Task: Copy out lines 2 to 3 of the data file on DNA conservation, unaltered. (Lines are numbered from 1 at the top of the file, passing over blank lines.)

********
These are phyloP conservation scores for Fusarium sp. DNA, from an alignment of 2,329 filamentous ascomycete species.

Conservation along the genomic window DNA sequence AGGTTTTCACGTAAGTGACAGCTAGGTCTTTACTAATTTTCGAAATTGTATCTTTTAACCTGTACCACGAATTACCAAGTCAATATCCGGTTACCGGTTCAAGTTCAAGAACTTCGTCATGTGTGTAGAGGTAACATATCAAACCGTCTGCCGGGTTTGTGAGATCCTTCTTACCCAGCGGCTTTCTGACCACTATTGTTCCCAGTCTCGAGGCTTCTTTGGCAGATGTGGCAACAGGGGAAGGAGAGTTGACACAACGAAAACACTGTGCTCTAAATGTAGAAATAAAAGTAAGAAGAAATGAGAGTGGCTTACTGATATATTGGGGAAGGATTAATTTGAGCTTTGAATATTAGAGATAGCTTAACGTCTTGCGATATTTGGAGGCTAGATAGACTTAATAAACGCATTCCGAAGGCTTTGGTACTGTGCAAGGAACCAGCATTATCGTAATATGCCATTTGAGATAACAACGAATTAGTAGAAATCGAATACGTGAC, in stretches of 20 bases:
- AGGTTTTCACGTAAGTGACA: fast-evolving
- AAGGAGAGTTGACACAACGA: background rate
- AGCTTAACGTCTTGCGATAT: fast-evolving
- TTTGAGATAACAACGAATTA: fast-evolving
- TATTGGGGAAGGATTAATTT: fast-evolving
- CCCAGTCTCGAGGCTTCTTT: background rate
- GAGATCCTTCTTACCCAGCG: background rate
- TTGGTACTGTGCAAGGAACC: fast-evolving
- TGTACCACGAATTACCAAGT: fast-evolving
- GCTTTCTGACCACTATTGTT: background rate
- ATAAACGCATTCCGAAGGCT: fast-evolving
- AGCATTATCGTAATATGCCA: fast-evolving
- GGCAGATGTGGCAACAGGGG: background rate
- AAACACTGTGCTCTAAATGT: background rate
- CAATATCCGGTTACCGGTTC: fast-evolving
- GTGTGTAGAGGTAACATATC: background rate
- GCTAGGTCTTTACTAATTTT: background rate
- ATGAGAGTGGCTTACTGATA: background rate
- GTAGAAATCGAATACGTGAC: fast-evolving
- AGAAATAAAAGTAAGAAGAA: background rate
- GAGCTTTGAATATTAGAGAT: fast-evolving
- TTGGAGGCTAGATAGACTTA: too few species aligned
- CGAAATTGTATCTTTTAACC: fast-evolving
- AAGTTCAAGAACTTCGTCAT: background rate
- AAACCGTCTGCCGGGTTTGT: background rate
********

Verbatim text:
Conservation along the genomic window DNA sequence AGGTTTTCACGTAAGTGACAGCTAGGTCTTTACTAATTTTCGAAATTGTATCTTTTAACCTGTACCACGAATTACCAAGTCAATATCCGGTTACCGGTTCAAGTTCAAGAACTTCGTCATGTGTGTAGAGGTAACATATCAAACCGTCTGCCGGGTTTGTGAGATCCTTCTTACCCAGCGGCTTTCTGACCACTATTGTTCCCAGTCTCGAGGCTTCTTTGGCAGATGTGGCAACAGGGGAAGGAGAGTTGACACAACGAAAACACTGTGCTCTAAATGTAGAAATAAAAGTAAGAAGAAATGAGAGTGGCTTACTGATATATTGGGGAAGGATTAATTTGAGCTTTGAATATTAGAGATAGCTTAACGTCTTGCGATATTTGGAGGCTAGATAGACTTAATAAACGCATTCCGAAGGCTTTGGTACTGTGCAAGGAACCAGCATTATCGTAATATGCCATTTGAGATAACAACGAATTAGTAGAAATCGAATACGTGAC, in stretches of 20 bases:
- AGGTTTTCACGTAAGTGACA: fast-evolving